Foreign translator and editor Paul White reflects on China’s 40-year evolution

By Liu Zhongyin Source:Global Times Published: 2019/8/19 17:45:31

Paul White Photo: Liu Zhongyin/GT

Paul White came to work in the Chinese mainland in 1984 after working in the media industry in Hong Kong for five years. According to him, he initially planned to stay in the Chinese mainland for just a year. 

"What kept me here basically are changes. Every year sees more changes, more prosperity, compared to what China used to be," he told the Global Times on Friday.

White is a renowned foreign expert specializing in editing and translation. Now in his 70s, he retired in 2017 from China International Publishing Group's Foreign Languages Press, where he edited a tremendous number of English publications. 

White was awarded the Certificate of Friendship by the State Administration of Foreign Experts Affairs of the People's Republic of China in 2007 and received the Special Book Award of China in 2017, two highly recognized awards. 

Although retired, the British national still spends a lot of time working, doing translations and writing a monthly column about China for the Morning Star, a British daily newspaper. He called himself a workaholic and said he works from his flat located in a serene household community in downtown Beijing.  

Pursuing a career

Although he had studied Chinese at the University of London before heading to Hong Kong in 1979, a time when the city was still under British rule, White noted that he only spoke a little Chinese. 

White spent years familiarizing himself with the cultural context of idioms, something that is difficult to master only relying on books. As his language skills improved, he began getting involved in translation.

The works he took part in translating or editing covered a wide range of genres and topics. Some were books about Chinese policies and ideologies, like the Chinese Dream and the One Country, Two Systems, while others were ancient classics such as The Commentary of Zuo and The Analects of Confucius. There were also some practical works covering the latest social topics such as China's high-speed railway. 

White said he still feels excited about the editing he did on the translation of the six-volume Compendium of Materia Medica, an encyclopedia of herbal medicine complied during the Ming Dynasty (1368-1644). 

"It's fascinating because the author traveled his whole life, traveled all over China, collecting herbs and testing them. It's a worldwide classic. It's fascinating to find out what people took as medicines in those days," he said.

Apart from translation or editing work, White has extensive experience in the media. He worked as an editor for the Xinhua News Agency for 12 years in the Chinese mainland before joining the Foreign Languages Press.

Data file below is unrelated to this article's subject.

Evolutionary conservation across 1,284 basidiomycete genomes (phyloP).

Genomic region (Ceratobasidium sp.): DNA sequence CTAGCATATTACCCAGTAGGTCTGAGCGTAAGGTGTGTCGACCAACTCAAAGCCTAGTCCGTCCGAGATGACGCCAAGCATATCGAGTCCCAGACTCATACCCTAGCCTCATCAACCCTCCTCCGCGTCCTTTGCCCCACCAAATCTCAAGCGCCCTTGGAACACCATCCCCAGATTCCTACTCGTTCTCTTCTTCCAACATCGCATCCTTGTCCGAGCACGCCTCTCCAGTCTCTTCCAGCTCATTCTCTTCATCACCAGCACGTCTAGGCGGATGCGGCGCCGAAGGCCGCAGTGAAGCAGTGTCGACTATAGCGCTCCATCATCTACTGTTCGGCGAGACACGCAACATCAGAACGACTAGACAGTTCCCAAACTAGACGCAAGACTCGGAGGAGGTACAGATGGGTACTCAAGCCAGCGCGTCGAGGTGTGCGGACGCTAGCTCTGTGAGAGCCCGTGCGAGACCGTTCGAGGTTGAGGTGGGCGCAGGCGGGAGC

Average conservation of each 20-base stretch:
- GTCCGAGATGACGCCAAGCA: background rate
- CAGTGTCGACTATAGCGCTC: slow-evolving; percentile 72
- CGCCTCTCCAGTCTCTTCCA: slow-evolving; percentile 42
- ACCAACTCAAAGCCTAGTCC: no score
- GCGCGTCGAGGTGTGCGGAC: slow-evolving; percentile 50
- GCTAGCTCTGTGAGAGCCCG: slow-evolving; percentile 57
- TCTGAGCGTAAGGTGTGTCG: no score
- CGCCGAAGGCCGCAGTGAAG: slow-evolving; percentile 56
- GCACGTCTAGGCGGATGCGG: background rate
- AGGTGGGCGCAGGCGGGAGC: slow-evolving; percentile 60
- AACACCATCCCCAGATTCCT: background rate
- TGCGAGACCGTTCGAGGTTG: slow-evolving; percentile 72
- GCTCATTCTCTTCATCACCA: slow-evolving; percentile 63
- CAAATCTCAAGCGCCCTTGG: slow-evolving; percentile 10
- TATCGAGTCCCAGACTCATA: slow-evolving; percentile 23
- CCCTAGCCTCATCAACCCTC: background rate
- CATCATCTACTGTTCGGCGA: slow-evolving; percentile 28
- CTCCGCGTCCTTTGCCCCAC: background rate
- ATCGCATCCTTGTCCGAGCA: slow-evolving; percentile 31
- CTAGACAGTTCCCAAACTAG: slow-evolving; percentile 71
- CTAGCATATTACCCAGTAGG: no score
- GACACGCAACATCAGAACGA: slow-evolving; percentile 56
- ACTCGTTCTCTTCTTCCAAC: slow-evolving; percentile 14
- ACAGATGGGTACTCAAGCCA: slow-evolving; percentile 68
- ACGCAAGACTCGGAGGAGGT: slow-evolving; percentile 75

As someone who still writes for a newspaper, White has paid a lot of attention to the protests in Hong Kong. He has pointed out that the problems of unemployment, low wages and high living expenses some protestors have complained about also existed back when Hong Kong was under British rule. He noted that Hongkongers should realize that the prosperity the central government hopes for will be deteriorated by these damaging protests.

Overwhelming changes

White says he remembers very clearly what Beijing was like in the 1980s. Back then, and even through the 1990s, it was very difficult to get a taxi, as they had to be booked in advance at a hotel. 

However, over the following decade and a half, taxis multiplied and could be found everywhere. White notes that he finds it amusing that in today's age of smart phones, the situation has returned to the 1980s in a way, since taxis can no longer be hailed freely on the streets and instead must be booked through one's smart phone. 

"Now you see empty taxis, but they're already going somewhere," White pointed out.

He visits Britain about once a year. He noted that except for ever rising prices, everything in his hometown has remained the same. As to why he hasn't gone back for his retirement, White said that he wants to continue to observe the changes that are taking place in the Chinese mainland. 

In his opinions, China is interacting with the rest of the world more than ever. 

Back in the 1980s, Chinese people seldom had the opportunity to travel abroad, while nowadays Chinese tourists are everywhere throughout Asia, Europe, the Americas and Australia. Back when he first came to the capital, his first impression was that Beijing was nothing more than a large rural "village," but over the years it has become an extraordinary cosmopolitan city that attracts foreigners from all over the world.  

The advances in technology have also grabbed White's attention. While he still prefers using cash, everywhere he goes he sees people today using phones to make mobile payments. 

White said that he can tell that the people he sees using these new payment methods are just ordinary people, not members of some rich family, yet he feels these people are far more relaxed when it comes to money. In his eyes, this is one of the most noticeable changes among today's Chinese and it shows that they are far better-off materially speaking. 

Among the piles of translated publications on the table in his living room, White showed off the newly printed version of The Analects of Confucius that he had worked on and pointed to a QR code in the book, noting in a rather excited voice that readers can now listen to an audio version of the book by scanning the code.
Newspaper headline: Changing times


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